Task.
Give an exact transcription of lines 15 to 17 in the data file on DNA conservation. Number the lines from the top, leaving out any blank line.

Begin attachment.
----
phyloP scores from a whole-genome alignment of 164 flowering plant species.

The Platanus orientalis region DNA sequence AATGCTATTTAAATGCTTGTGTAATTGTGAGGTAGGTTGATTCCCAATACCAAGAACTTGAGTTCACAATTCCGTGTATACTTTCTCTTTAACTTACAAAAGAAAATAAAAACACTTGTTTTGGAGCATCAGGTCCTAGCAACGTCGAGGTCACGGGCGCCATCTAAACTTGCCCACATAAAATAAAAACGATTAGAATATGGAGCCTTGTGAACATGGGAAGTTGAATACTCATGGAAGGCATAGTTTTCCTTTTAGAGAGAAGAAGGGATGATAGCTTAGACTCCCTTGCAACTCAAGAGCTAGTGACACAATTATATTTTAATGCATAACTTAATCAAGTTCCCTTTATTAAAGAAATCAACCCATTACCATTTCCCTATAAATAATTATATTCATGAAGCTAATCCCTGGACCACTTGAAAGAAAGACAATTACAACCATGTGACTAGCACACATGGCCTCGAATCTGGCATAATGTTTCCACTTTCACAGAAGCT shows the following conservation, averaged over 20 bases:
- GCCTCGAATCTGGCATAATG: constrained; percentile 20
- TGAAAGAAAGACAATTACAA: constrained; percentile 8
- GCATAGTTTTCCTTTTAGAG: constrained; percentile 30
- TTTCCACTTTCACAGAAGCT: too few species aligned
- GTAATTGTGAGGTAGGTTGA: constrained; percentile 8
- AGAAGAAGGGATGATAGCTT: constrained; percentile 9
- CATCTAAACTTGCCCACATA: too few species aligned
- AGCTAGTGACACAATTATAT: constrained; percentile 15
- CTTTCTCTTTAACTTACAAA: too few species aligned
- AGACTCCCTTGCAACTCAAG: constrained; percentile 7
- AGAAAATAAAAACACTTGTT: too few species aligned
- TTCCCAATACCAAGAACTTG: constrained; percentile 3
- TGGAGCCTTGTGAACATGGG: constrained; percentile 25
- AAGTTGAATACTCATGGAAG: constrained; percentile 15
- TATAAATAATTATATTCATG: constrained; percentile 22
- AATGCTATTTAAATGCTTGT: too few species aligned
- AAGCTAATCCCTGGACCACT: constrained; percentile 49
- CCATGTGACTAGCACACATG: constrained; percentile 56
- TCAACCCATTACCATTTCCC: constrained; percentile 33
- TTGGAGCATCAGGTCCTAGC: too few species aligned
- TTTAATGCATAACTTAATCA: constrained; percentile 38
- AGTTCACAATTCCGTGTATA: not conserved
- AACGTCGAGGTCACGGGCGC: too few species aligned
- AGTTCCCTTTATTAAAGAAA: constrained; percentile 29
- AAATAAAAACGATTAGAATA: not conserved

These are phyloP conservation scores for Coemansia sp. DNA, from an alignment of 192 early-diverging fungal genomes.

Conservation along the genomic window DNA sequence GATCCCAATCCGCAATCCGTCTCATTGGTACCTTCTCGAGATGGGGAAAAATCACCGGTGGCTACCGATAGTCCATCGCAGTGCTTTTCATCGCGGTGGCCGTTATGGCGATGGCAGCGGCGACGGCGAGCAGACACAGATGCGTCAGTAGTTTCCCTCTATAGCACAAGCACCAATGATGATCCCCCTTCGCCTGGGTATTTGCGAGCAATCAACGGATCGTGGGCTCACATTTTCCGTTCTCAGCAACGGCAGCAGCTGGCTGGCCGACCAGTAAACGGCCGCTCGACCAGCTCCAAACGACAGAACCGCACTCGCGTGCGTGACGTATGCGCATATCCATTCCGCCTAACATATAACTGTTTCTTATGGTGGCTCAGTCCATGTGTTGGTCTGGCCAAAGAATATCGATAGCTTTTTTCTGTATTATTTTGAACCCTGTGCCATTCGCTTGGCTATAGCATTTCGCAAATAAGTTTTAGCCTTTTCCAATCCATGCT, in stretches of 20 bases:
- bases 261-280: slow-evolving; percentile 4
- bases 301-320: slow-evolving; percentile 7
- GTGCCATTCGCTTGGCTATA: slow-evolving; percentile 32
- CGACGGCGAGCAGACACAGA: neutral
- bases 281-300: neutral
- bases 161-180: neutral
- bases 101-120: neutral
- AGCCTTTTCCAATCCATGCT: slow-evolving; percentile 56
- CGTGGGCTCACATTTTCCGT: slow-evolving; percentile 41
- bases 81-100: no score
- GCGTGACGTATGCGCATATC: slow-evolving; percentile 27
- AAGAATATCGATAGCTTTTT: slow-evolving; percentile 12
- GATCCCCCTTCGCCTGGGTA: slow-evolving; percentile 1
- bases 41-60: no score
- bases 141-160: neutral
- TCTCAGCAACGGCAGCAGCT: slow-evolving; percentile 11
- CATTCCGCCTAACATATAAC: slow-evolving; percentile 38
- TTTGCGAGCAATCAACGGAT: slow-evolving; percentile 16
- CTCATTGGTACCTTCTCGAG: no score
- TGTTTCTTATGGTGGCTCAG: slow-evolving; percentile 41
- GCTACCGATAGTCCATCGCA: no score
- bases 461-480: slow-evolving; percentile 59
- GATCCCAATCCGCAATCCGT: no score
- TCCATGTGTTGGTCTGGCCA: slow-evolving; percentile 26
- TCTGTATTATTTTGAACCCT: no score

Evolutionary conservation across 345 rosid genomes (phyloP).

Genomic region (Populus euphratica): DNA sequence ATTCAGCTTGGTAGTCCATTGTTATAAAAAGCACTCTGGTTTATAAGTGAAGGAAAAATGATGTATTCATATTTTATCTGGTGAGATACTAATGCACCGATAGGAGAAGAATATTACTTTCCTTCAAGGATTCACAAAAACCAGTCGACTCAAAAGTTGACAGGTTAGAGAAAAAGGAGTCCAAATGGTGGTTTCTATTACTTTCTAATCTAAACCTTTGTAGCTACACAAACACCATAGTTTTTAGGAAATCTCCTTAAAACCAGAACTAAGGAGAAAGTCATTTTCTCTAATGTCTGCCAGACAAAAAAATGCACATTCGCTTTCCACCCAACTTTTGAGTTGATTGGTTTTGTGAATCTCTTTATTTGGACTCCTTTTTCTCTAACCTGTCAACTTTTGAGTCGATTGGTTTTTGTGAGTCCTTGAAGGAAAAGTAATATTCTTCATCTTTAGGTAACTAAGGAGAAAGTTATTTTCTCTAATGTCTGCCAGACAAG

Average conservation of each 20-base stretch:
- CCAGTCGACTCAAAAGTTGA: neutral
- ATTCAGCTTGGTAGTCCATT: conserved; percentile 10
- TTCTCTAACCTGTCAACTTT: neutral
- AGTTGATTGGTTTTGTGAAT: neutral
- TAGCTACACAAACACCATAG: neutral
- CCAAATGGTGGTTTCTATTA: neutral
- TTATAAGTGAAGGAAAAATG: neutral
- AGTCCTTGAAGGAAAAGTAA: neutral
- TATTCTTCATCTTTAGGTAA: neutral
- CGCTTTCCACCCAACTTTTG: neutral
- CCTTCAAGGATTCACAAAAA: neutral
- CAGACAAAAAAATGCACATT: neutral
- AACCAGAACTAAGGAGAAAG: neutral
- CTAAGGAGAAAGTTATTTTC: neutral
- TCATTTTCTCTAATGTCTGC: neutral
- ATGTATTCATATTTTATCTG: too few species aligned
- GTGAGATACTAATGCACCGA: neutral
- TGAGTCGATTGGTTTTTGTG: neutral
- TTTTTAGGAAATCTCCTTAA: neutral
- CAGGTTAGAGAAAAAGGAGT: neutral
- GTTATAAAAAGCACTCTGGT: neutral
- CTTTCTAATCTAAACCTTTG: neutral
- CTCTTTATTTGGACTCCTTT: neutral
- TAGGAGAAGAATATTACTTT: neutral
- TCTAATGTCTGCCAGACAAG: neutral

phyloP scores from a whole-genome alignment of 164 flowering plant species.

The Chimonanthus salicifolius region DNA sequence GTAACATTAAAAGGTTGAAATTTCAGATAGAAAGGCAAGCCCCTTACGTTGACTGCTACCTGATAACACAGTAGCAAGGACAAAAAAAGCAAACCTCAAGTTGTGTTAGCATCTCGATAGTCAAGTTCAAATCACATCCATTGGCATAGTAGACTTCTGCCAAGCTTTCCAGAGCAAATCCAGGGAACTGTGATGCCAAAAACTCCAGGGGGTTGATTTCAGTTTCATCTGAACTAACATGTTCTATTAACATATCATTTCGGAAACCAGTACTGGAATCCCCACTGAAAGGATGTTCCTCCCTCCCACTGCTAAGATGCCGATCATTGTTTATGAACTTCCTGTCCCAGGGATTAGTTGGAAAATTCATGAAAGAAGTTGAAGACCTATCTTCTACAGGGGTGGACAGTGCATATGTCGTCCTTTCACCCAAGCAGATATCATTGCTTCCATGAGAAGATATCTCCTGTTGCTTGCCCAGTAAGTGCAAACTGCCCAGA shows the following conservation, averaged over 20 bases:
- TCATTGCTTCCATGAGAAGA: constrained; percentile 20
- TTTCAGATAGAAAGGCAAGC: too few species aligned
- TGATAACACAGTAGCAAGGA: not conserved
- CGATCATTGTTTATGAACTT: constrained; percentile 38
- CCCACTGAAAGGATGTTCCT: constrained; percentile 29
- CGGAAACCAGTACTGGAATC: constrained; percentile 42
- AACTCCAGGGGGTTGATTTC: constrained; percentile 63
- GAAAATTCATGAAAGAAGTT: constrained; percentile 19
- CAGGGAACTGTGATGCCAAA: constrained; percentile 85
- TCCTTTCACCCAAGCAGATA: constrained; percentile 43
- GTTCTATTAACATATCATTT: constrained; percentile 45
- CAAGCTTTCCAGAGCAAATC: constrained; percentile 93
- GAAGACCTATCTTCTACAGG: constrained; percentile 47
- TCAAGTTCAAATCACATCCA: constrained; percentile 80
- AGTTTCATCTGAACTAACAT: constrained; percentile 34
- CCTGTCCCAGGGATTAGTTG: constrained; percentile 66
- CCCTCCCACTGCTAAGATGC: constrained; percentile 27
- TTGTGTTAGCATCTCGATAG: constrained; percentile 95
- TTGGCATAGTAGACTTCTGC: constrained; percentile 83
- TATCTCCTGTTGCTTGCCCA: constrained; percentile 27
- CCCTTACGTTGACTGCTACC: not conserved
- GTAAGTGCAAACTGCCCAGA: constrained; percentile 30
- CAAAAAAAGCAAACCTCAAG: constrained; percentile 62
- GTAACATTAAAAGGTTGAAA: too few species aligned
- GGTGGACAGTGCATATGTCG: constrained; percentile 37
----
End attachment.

- TGGAGCCTTGTGAACATGGG: constrained; percentile 25
- AAGTTGAATACTCATGGAAG: constrained; percentile 15
- TATAAATAATTATATTCATG: constrained; percentile 22